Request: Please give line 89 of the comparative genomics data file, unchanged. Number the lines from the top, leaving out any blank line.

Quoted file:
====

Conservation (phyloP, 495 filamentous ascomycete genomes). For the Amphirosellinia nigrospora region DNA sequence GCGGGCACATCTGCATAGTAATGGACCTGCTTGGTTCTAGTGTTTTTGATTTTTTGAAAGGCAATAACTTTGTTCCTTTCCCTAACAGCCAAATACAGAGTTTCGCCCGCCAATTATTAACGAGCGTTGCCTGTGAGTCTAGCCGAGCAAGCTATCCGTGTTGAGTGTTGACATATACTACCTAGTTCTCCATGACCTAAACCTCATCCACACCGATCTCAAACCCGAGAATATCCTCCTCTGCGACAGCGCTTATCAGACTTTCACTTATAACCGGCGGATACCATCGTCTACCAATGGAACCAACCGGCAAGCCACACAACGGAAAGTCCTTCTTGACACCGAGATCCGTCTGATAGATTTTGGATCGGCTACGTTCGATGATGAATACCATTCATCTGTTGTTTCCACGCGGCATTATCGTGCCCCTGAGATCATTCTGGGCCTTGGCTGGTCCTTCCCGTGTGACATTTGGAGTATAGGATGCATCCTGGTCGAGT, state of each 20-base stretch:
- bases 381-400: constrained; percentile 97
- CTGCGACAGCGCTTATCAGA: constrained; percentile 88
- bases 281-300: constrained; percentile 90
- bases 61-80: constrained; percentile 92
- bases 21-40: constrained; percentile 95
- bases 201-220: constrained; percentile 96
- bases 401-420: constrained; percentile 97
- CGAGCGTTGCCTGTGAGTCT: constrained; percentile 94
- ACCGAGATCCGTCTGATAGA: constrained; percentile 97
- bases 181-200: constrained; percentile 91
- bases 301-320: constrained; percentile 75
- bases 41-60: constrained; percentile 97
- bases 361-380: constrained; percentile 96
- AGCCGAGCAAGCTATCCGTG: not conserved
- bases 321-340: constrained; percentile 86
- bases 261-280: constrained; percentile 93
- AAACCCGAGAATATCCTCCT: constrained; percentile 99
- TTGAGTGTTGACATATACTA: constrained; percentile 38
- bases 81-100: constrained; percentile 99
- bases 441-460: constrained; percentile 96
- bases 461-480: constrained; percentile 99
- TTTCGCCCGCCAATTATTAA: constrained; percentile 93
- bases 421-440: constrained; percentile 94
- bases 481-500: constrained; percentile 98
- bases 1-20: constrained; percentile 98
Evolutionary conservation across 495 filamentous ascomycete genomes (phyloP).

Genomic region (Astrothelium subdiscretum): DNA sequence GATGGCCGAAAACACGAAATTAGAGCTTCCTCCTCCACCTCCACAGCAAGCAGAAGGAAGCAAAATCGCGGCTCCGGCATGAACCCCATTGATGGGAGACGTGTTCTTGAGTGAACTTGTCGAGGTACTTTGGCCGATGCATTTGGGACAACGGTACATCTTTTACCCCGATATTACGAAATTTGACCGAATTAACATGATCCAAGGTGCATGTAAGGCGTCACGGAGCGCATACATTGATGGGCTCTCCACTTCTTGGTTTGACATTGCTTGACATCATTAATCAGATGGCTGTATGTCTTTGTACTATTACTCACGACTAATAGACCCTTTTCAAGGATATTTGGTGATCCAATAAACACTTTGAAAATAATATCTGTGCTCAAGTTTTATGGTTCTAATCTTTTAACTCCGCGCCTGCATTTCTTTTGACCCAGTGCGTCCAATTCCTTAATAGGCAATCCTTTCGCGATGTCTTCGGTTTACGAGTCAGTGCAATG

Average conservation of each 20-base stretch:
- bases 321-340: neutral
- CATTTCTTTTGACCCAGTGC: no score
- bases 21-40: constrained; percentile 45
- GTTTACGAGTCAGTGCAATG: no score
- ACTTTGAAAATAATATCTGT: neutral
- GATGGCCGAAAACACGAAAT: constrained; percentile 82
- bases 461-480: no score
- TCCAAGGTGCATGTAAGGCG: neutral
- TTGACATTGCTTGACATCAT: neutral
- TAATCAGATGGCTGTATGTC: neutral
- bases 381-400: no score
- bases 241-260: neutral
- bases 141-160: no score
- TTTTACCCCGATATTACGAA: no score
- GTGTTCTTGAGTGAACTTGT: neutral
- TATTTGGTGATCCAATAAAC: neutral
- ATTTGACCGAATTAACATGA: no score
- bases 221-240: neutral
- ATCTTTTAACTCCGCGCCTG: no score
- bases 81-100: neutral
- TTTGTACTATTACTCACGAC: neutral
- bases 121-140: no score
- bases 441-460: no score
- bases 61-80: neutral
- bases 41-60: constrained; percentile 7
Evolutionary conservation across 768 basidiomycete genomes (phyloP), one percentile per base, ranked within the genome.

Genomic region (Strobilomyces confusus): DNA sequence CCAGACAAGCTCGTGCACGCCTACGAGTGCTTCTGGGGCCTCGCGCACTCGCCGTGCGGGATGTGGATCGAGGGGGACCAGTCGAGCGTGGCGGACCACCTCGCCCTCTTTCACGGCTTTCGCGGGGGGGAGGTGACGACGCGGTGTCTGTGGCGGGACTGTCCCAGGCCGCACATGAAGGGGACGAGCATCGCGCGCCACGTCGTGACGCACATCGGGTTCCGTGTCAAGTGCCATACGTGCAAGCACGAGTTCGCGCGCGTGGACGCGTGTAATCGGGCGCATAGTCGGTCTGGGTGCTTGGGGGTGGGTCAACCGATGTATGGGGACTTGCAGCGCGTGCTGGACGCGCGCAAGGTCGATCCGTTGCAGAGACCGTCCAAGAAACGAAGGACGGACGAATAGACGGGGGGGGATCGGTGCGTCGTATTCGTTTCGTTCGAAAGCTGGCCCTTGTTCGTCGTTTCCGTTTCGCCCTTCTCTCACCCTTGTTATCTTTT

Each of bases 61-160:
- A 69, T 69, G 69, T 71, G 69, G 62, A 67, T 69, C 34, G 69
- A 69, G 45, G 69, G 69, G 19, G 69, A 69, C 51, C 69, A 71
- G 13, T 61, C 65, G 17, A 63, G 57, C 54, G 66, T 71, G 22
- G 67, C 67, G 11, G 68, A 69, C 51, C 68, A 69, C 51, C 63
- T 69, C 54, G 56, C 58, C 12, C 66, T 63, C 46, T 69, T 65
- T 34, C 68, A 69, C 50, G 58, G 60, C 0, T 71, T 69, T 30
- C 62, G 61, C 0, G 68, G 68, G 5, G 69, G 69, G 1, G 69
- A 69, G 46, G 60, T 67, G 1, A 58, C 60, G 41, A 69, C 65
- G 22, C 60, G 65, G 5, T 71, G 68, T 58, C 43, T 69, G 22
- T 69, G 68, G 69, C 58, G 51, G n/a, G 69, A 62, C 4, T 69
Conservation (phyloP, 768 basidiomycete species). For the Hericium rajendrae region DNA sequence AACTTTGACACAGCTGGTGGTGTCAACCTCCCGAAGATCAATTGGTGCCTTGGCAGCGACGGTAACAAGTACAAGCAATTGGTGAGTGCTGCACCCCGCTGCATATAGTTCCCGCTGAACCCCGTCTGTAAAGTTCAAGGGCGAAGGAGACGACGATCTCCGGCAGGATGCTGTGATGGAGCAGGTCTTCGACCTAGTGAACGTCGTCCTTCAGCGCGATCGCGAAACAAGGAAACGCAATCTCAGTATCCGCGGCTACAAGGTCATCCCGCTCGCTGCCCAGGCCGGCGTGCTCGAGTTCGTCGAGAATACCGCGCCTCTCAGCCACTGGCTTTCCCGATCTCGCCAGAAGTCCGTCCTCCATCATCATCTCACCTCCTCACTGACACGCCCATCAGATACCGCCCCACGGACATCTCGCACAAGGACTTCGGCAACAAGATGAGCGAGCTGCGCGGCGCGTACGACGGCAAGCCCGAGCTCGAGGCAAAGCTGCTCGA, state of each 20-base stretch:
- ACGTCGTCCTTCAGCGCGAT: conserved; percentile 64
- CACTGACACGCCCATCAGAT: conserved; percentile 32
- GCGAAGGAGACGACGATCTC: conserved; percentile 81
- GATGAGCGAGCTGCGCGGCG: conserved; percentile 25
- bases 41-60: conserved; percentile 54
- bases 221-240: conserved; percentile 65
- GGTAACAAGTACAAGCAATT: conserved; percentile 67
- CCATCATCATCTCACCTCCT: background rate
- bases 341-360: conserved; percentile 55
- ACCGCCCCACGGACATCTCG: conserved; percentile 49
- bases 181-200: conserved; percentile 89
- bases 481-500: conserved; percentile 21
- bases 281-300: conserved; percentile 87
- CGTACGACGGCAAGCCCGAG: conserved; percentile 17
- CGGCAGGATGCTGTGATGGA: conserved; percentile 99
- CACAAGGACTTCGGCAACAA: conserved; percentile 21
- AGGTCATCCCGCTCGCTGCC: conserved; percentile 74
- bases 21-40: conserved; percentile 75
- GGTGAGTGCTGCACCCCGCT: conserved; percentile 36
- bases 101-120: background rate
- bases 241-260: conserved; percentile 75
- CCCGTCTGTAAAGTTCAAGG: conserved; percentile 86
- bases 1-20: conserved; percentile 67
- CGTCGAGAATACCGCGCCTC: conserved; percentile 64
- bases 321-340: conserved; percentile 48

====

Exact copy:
- bases 241-260: conserved; percentile 75